One result of a conventional stacking is represented in FIG. 1. FIG. 1 shows a marine seismic acquisition extending over about 16 kilometers. The conventional sampling increment for the traces is 4 milliseconds, and the distance between midpoints and between traces is 66 meters.
FIG. 2 represents an illustrative gather of raw recordings. Each gather has 30 recordings, the minimum offset (shotpoint, reception point distance) being 122 m and the inter-recording interval being 66 meters. It is seen that the signals are arranged along curves of hyperbolic shape.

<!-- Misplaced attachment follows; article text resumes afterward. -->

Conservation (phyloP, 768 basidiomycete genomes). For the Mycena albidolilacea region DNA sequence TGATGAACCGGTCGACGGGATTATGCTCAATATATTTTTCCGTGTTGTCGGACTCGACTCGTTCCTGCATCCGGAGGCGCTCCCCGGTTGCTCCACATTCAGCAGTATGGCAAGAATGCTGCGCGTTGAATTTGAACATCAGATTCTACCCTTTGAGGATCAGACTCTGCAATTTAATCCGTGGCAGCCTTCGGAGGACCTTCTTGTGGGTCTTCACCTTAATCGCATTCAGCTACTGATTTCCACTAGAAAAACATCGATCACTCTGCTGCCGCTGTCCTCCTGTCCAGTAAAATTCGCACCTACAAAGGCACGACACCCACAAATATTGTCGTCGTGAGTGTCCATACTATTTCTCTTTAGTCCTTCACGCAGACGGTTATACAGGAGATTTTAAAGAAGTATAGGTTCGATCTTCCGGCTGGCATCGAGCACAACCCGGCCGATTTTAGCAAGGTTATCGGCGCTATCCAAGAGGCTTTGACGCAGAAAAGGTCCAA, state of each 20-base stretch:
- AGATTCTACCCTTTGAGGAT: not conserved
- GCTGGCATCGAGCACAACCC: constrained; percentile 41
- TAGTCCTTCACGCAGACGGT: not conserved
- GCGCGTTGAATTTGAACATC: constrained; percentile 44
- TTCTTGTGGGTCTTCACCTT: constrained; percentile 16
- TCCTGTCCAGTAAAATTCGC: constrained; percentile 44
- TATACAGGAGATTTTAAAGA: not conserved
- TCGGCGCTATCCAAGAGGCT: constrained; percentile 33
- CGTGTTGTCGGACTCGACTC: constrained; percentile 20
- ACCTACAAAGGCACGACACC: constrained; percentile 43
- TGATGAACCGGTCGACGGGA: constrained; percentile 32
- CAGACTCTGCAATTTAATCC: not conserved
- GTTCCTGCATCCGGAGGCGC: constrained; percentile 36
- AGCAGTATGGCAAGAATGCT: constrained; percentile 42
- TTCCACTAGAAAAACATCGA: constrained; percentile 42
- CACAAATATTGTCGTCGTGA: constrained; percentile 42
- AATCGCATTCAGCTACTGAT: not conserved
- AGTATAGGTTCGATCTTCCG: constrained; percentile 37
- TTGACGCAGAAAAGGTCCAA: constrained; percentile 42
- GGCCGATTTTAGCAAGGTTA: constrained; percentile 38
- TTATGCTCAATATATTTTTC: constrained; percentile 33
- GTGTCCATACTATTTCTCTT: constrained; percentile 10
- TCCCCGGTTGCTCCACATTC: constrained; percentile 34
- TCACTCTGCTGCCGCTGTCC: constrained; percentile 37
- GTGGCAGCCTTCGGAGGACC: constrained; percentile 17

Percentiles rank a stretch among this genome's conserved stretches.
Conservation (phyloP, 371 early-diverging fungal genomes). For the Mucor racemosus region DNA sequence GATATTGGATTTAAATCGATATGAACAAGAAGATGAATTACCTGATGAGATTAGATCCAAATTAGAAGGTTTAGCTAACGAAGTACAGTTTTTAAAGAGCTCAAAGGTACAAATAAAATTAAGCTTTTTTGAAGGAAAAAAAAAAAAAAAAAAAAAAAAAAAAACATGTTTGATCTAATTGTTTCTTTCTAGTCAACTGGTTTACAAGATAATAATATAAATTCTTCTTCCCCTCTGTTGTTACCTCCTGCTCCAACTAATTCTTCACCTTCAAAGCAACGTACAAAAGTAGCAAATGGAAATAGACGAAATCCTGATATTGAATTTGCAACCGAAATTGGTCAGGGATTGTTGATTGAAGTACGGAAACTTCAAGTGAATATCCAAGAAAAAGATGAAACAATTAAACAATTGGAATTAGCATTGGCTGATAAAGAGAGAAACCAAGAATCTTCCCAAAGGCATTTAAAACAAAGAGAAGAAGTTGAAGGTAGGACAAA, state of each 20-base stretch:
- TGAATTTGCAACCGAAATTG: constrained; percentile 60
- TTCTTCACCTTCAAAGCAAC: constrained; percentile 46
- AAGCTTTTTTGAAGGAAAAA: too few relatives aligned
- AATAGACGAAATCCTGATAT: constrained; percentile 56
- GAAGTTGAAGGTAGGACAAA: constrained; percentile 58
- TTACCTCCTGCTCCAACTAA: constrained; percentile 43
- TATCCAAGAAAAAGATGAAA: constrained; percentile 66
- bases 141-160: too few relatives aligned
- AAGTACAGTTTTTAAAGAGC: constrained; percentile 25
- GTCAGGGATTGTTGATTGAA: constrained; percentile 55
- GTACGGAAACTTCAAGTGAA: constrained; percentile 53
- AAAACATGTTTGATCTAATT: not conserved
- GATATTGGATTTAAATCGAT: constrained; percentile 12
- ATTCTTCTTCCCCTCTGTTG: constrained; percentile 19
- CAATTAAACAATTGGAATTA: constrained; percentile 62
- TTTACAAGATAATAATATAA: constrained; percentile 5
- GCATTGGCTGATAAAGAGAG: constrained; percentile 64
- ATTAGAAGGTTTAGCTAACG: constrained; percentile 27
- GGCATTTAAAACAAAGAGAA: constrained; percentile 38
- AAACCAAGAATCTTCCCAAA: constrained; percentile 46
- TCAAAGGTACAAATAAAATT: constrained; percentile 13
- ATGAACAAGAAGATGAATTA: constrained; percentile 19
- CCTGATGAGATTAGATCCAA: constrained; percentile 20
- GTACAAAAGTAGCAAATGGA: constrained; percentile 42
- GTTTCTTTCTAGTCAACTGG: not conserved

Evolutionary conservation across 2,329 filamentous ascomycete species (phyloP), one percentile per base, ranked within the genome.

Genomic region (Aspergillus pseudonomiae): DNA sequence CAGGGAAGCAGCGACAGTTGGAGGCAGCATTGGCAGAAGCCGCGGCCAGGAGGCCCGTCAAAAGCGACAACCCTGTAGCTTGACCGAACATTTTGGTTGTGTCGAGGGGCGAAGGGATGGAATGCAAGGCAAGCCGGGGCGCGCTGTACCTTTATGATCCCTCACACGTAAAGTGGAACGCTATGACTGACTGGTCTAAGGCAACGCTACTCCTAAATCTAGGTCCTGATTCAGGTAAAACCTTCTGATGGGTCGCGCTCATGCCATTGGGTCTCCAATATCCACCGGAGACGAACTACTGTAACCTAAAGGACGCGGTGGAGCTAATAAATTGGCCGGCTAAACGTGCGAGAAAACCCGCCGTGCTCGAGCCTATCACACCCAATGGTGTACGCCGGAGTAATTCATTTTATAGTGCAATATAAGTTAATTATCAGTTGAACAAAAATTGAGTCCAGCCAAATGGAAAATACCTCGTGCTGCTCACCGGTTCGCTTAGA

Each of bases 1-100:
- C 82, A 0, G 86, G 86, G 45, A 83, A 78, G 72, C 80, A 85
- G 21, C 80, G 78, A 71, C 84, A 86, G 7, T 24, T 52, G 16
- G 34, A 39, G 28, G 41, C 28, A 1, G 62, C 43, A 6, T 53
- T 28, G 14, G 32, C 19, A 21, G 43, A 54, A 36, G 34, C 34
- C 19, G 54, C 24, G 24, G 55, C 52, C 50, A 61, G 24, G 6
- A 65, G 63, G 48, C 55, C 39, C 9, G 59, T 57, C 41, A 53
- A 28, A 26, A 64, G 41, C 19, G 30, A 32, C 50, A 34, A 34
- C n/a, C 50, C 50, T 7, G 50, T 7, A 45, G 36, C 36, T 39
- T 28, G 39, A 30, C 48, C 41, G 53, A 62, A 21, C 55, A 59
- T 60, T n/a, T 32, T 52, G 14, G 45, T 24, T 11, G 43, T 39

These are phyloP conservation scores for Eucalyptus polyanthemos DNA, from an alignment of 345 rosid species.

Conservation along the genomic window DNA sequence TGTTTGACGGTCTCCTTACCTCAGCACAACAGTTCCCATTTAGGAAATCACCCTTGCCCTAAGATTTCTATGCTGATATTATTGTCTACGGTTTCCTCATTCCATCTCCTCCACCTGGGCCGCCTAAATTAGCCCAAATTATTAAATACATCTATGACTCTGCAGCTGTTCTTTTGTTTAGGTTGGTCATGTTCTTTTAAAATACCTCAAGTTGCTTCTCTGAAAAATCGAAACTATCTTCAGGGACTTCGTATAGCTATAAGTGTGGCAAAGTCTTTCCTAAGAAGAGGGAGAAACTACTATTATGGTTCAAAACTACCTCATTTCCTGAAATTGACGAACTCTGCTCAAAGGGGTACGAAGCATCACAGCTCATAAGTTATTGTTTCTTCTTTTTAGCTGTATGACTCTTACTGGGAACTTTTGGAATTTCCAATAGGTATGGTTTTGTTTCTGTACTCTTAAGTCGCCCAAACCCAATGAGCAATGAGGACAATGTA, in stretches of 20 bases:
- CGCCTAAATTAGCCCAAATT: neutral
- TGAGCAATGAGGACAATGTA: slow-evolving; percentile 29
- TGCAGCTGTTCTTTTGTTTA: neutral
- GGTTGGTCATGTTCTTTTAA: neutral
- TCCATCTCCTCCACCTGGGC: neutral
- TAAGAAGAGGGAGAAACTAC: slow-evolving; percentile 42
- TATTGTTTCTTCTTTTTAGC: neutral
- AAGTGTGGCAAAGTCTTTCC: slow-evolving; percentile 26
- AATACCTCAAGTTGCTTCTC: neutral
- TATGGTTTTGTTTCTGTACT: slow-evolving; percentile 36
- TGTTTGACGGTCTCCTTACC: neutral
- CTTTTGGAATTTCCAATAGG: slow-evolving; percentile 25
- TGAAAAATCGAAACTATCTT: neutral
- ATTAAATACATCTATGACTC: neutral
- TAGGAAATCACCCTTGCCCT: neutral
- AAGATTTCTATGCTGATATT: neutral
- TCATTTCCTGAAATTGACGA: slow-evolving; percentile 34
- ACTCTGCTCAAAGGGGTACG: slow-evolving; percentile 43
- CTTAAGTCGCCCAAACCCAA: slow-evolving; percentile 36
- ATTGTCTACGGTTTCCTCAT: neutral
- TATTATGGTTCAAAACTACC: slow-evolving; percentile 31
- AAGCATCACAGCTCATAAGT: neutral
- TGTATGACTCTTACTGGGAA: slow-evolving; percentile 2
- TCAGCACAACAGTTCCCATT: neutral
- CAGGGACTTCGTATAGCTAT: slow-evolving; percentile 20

Theoretically, in the conventional processing applied to these raw recordings to obtain a conventional stack section, the propagation time t associated with a reflector is regarded as being related to the vertical propagation time To and to the distance X between emitter and receiver through the following relation: ##EQU1## where V is a RMS velocity in theory which is approximated by the stacking velocity arising from the velocity analyses. The conventional processing will have the effect of straightening these hyperboli in order theoretically to align the signals on the same time line. Stacking will take place later. The formula (1) is strictly true only in case of flat reflectors and a homogeneous medium. It is easily appreciated that in all other cases, the post-correction signals will not be perfectly aligned and stacking will be impaired. Hence there are advantages of taking into account the rapid lateral variations in interval velocities and/or the structural variations in the reflectors especially in the case of complex structures with steep dips and widely spread acquisition devices. The aim is to determine for each set and each alignment of signals, hence for each reflector, the real curve defined by the times T as a function of one To. A stacking along these curves makes it possible to obtain a section with zero offsets having an optimal signal/noise ratio.